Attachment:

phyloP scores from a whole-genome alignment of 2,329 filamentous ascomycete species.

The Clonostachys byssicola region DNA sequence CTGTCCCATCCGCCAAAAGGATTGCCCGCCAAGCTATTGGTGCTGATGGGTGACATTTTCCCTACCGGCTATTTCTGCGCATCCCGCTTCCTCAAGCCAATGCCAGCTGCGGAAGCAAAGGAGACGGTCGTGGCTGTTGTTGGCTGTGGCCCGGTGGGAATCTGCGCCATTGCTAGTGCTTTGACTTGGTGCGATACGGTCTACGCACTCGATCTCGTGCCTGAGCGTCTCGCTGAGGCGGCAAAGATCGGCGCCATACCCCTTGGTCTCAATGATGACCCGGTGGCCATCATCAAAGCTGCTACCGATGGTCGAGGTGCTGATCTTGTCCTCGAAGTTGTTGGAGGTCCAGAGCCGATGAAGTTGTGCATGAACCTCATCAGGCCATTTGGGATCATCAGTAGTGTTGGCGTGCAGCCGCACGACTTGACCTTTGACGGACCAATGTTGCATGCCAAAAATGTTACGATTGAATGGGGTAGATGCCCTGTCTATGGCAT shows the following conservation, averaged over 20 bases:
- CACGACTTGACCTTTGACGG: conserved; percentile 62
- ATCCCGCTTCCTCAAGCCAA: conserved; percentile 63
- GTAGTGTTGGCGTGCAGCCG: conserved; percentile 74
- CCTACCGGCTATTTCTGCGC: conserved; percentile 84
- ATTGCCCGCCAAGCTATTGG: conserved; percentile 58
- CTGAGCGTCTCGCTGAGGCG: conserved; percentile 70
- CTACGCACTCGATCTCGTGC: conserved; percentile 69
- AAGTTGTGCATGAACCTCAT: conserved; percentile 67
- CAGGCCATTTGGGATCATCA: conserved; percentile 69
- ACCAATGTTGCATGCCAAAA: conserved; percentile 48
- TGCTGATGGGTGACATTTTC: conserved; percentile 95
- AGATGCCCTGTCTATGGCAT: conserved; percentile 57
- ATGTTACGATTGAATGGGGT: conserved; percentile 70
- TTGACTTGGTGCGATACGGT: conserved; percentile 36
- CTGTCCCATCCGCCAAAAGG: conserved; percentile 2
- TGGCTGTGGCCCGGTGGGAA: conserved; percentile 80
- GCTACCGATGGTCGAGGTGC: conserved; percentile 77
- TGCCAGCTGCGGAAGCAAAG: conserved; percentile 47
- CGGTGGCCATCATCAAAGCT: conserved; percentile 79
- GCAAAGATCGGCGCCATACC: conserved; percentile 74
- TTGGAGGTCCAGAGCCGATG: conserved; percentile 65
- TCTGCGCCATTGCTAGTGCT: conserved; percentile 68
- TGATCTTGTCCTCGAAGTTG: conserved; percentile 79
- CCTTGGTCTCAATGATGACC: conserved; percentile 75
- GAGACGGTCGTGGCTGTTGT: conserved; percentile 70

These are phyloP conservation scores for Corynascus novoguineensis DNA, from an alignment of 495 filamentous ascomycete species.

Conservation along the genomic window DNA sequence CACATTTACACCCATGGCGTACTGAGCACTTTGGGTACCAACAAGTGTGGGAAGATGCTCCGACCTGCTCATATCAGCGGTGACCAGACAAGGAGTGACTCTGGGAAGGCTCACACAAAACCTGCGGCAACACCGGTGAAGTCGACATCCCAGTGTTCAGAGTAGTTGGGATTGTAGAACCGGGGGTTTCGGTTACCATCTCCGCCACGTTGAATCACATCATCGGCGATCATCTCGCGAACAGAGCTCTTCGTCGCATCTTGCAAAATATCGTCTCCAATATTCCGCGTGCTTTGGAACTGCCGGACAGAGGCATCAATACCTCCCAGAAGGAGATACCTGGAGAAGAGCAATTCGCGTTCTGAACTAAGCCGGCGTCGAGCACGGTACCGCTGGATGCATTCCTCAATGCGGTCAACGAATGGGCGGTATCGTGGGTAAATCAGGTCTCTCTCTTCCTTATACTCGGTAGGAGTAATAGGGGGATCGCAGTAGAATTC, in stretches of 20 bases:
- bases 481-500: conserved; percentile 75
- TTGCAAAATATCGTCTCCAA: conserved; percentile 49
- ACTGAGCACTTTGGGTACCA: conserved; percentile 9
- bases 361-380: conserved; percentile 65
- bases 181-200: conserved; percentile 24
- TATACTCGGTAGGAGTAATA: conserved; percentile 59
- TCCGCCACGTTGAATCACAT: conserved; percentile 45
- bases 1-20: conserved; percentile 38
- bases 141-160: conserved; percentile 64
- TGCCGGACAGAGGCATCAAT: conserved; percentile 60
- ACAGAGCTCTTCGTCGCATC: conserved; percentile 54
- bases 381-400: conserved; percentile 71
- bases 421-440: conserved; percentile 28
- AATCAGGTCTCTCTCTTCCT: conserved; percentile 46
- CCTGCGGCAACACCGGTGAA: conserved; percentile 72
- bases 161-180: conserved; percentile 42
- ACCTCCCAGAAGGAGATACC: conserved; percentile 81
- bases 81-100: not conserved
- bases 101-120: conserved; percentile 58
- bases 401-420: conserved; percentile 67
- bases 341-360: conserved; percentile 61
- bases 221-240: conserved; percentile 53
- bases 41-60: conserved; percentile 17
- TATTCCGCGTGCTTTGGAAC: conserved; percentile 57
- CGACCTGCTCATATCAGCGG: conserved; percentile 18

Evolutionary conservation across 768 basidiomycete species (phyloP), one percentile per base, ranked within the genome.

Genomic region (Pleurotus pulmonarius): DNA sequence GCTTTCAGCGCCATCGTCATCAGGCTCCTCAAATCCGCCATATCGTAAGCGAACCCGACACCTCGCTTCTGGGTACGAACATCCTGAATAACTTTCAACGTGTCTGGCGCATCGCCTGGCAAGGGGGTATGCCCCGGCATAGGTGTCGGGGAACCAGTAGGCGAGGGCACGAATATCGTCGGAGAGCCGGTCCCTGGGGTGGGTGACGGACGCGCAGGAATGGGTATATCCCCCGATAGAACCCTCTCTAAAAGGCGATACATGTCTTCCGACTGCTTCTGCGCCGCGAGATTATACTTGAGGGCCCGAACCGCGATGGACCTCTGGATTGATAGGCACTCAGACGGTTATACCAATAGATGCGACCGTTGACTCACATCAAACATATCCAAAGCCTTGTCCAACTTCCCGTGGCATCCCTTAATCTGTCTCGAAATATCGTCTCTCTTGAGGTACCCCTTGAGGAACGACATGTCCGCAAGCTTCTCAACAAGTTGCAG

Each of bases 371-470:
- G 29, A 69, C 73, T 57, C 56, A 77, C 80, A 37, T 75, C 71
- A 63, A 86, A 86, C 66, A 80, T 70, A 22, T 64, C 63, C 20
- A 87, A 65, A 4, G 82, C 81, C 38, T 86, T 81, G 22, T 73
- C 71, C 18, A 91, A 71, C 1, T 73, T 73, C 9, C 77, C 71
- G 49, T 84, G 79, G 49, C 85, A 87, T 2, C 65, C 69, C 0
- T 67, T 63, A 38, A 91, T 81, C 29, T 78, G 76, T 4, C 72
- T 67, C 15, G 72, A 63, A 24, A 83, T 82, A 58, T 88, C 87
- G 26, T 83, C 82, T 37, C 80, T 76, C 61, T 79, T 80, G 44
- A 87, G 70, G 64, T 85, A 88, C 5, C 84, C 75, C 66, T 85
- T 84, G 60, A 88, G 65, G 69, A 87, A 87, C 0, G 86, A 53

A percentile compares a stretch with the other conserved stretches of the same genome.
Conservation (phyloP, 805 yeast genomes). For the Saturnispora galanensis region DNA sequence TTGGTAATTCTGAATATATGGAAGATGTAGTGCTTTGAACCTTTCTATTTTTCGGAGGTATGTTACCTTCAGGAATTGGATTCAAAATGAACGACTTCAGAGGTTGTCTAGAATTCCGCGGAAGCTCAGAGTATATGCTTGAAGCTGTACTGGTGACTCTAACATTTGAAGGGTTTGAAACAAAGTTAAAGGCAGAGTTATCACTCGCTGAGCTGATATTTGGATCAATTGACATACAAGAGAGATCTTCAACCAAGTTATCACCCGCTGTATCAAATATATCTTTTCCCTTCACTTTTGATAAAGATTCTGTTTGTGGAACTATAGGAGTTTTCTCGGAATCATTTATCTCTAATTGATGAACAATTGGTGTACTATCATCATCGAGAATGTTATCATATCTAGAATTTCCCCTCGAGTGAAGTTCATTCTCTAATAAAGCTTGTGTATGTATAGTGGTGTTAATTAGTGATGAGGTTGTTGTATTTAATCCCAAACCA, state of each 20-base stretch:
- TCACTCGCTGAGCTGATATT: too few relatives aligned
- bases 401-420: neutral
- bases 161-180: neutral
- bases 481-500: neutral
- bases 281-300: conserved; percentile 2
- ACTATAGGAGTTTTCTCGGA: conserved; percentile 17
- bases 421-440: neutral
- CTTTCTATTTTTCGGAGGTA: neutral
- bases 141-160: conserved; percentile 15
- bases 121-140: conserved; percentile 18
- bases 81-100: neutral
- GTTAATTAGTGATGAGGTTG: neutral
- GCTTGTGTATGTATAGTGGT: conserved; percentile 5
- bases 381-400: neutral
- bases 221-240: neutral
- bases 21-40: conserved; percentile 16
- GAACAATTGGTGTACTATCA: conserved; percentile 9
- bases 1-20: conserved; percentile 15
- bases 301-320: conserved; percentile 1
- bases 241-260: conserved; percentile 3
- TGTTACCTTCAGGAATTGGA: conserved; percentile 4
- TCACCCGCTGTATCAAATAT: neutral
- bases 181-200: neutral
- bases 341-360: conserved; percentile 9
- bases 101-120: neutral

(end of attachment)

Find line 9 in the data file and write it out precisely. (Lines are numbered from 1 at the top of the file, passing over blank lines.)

- CTACGCACTCGATCTCGTGC: conserved; percentile 69